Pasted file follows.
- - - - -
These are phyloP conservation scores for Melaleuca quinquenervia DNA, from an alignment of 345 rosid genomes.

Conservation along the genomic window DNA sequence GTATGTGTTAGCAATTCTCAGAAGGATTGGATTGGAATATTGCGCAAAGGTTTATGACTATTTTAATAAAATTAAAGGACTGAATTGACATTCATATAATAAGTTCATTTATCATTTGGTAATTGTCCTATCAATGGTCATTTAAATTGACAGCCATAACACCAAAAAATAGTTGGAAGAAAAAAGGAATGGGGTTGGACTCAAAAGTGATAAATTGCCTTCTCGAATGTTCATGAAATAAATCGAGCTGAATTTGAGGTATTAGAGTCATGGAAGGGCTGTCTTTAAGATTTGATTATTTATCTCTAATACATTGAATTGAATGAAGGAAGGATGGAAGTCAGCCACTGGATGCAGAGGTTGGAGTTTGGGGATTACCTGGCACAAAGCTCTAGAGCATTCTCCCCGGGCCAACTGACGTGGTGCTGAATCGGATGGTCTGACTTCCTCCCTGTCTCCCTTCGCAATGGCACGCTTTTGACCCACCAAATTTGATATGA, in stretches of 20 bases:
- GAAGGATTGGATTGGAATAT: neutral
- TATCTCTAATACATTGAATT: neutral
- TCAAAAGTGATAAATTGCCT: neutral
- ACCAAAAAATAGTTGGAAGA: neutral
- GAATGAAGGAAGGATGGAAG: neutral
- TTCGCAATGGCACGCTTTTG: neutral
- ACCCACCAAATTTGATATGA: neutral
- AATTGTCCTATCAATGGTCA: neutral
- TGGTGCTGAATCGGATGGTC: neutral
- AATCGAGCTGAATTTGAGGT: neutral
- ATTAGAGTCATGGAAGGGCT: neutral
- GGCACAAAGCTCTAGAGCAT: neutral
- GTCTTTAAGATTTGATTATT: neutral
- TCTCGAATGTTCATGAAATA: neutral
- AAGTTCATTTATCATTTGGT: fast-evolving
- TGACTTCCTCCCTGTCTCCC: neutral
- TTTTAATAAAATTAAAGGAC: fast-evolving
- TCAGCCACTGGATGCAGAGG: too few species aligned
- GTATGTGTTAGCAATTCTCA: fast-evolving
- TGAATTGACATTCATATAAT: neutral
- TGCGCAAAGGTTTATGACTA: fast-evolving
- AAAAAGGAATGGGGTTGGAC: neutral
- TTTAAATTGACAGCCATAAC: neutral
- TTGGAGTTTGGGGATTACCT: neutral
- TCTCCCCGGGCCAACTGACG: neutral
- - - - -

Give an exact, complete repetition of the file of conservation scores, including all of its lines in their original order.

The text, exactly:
These are phyloP conservation scores for Melaleuca quinquenervia DNA, from an alignment of 345 rosid genomes.

Conservation along the genomic window DNA sequence GTATGTGTTAGCAATTCTCAGAAGGATTGGATTGGAATATTGCGCAAAGGTTTATGACTATTTTAATAAAATTAAAGGACTGAATTGACATTCATATAATAAGTTCATTTATCATTTGGTAATTGTCCTATCAATGGTCATTTAAATTGACAGCCATAACACCAAAAAATAGTTGGAAGAAAAAAGGAATGGGGTTGGACTCAAAAGTGATAAATTGCCTTCTCGAATGTTCATGAAATAAATCGAGCTGAATTTGAGGTATTAGAGTCATGGAAGGGCTGTCTTTAAGATTTGATTATTTATCTCTAATACATTGAATTGAATGAAGGAAGGATGGAAGTCAGCCACTGGATGCAGAGGTTGGAGTTTGGGGATTACCTGGCACAAAGCTCTAGAGCATTCTCCCCGGGCCAACTGACGTGGTGCTGAATCGGATGGTCTGACTTCCTCCCTGTCTCCCTTCGCAATGGCACGCTTTTGACCCACCAAATTTGATATGA, in stretches of 20 bases:
- GAAGGATTGGATTGGAATAT: neutral
- TATCTCTAATACATTGAATT: neutral
- TCAAAAGTGATAAATTGCCT: neutral
- ACCAAAAAATAGTTGGAAGA: neutral
- GAATGAAGGAAGGATGGAAG: neutral
- TTCGCAATGGCACGCTTTTG: neutral
- ACCCACCAAATTTGATATGA: neutral
- AATTGTCCTATCAATGGTCA: neutral
- TGGTGCTGAATCGGATGGTC: neutral
- AATCGAGCTGAATTTGAGGT: neutral
- ATTAGAGTCATGGAAGGGCT: neutral
- GGCACAAAGCTCTAGAGCAT: neutral
- GTCTTTAAGATTTGATTATT: neutral
- TCTCGAATGTTCATGAAATA: neutral
- AAGTTCATTTATCATTTGGT: fast-evolving
- TGACTTCCTCCCTGTCTCCC: neutral
- TTTTAATAAAATTAAAGGAC: fast-evolving
- TCAGCCACTGGATGCAGAGG: too few species aligned
- GTATGTGTTAGCAATTCTCA: fast-evolving
- TGAATTGACATTCATATAAT: neutral
- TGCGCAAAGGTTTATGACTA: fast-evolving
- AAAAAGGAATGGGGTTGGAC: neutral
- TTTAAATTGACAGCCATAAC: neutral
- TTGGAGTTTGGGGATTACCT: neutral
- TCTCCCCGGGCCAACTGACG: neutral